Readers of this site know by now that most of the contributors here are big fans of the Geissele High-Speed Triggers. A few weeks back, MSW writer Joe wrote a review of the Super Dynamic 3-Gun Trigger. And earlier this week, Scott Ballard reviewed the Super Tricon Trigger. The major downside to the Geissele trigger systems is that once you have one in your rifle, you want one in every one of your M4 rifles.
One of the most popular models is the Super Semi-Automatic (SSA) trigger, a non-adjustable combat trigger designed to drop-in to a quality lower receiver and provide a reliable, two-stage trigger with smooth take-up and crisp break at a weight suitable for a service grade rifle. There are no adjustment screws for the end user to monkey with and screw up.
Geissele triggers are precisely machined from castings, and then “super finished”, the same process used to manufacture aircraft transmission gears. Sear surfaces are wire EDM cut to half a thousandth of an inch tolerance. All parts are deburred by hand and then cryogenically treated. Multiple QC checks are made prior to packaging and delivery. The lengths that Bill Geissele takes in manufacturing these triggers is evident in their performance and reliability. I have long been wary of aftermarket match triggers in the AR platform, and have seen many let go in carbine classes. In my experience, Geissele’s triggers have been as reliable as the GI format trigger.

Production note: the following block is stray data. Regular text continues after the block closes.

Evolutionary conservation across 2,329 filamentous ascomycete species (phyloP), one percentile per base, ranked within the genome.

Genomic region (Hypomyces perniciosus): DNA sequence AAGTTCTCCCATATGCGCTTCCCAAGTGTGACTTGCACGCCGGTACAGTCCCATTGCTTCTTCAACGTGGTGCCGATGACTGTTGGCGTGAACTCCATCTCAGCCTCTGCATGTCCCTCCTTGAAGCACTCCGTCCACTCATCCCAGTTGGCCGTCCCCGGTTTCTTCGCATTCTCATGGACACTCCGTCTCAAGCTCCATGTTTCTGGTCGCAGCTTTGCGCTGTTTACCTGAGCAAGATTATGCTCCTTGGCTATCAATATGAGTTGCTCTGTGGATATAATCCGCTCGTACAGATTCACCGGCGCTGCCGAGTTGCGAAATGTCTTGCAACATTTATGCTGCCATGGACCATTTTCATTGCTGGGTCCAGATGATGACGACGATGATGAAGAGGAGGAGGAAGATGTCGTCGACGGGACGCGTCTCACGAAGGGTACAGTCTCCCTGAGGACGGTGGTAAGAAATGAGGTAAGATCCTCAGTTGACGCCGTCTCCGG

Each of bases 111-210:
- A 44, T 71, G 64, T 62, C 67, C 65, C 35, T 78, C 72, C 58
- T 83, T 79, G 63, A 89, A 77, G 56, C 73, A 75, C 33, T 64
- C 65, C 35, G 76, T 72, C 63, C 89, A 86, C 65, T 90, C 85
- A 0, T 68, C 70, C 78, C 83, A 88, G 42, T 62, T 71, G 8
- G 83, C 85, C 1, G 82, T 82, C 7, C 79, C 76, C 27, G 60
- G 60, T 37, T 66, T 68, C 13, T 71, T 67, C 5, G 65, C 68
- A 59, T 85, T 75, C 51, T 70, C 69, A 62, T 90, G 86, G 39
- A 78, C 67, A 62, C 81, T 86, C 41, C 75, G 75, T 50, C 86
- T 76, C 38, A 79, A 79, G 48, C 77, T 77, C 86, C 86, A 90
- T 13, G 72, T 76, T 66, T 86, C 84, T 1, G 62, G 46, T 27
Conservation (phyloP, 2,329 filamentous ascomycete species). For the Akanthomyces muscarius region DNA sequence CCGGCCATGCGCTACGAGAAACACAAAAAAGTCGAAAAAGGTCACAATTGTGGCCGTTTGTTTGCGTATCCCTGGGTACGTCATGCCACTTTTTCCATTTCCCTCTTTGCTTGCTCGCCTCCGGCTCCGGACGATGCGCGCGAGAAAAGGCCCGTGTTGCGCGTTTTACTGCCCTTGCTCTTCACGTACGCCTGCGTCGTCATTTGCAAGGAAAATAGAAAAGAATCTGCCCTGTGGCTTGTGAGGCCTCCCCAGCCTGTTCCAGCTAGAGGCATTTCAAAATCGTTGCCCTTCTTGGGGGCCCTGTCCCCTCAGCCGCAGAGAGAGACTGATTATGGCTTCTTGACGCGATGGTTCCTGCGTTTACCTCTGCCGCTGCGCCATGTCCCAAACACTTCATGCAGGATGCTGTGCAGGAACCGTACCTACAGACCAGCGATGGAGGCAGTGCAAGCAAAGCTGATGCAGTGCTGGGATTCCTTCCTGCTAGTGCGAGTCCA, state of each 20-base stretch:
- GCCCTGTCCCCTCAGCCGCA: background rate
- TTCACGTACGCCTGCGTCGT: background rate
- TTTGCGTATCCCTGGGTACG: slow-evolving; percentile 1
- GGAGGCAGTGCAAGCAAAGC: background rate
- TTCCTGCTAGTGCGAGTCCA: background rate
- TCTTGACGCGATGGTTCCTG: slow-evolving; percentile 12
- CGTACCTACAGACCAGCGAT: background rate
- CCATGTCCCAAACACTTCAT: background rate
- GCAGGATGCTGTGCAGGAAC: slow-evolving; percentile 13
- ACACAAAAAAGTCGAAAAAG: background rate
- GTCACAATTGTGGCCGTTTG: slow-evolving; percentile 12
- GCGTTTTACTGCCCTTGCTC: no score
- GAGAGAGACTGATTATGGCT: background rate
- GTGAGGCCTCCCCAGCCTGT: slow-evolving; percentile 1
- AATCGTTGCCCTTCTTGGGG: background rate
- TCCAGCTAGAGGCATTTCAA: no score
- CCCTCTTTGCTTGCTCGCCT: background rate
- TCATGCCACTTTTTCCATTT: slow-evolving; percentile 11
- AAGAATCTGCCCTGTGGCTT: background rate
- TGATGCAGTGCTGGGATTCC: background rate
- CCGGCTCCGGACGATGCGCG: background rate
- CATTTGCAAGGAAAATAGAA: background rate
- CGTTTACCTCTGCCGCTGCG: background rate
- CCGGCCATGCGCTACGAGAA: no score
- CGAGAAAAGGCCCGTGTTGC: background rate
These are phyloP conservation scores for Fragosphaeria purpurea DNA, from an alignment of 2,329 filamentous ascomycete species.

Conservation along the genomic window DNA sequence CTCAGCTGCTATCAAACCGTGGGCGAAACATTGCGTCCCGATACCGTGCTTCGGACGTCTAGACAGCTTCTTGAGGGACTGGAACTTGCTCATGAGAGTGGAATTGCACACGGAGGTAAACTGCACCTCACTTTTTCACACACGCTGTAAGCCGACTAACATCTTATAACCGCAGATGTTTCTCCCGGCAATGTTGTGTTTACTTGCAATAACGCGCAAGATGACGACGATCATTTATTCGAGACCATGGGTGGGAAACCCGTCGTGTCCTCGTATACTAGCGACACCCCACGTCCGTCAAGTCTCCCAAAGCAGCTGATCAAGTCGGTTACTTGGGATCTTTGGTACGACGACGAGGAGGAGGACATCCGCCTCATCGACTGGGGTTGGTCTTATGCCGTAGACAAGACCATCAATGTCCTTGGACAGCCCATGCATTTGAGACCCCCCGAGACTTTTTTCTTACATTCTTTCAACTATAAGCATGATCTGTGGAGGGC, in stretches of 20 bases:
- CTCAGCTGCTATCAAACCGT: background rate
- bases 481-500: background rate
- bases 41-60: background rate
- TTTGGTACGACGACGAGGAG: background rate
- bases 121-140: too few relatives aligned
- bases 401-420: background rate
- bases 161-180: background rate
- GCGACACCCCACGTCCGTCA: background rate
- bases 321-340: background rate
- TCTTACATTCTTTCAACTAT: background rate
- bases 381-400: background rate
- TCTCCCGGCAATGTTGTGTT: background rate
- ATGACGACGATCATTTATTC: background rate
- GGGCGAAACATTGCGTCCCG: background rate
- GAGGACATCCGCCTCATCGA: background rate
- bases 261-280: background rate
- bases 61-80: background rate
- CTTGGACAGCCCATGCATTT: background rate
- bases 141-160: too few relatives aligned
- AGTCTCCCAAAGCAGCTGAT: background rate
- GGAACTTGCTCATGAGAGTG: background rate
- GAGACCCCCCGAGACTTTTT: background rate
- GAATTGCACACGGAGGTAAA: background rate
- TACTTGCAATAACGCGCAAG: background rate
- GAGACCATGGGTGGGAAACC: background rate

Recently, Geissele released their G2S trigger. It is functionally identical to the SSA trigger, with a change in the hammer pin retention. Additionally, the G2S deletes the laser engraving on the parts, has slightly different pins, and they are only spot MP tested. Geissele advertises that there is no difference in the feel and reliability between the G2S and SSA. At $165, the retail price on the G2S is $45 less than that of the SSA.
Those familiar with the Geissele triggers will find no surprises. The trigger system installs in 10 minutes, and as advertised, there is no perceptible difference between the G2S and the SSA’s feel. One of the qualities of the triggers is that they tend to get smoother and break cleaner over time. I don’t expect the G2S to be any different. I haven’t had a chance to run long term testing on this very new addition to the Geissele lineup, but will be sure to report back once I rack up some big numbers on the trigger.
For anyone wishing to upgrade the rest of their AR stable with Geissele triggers, the G2S will help you do so without completely breaking the piggy bank.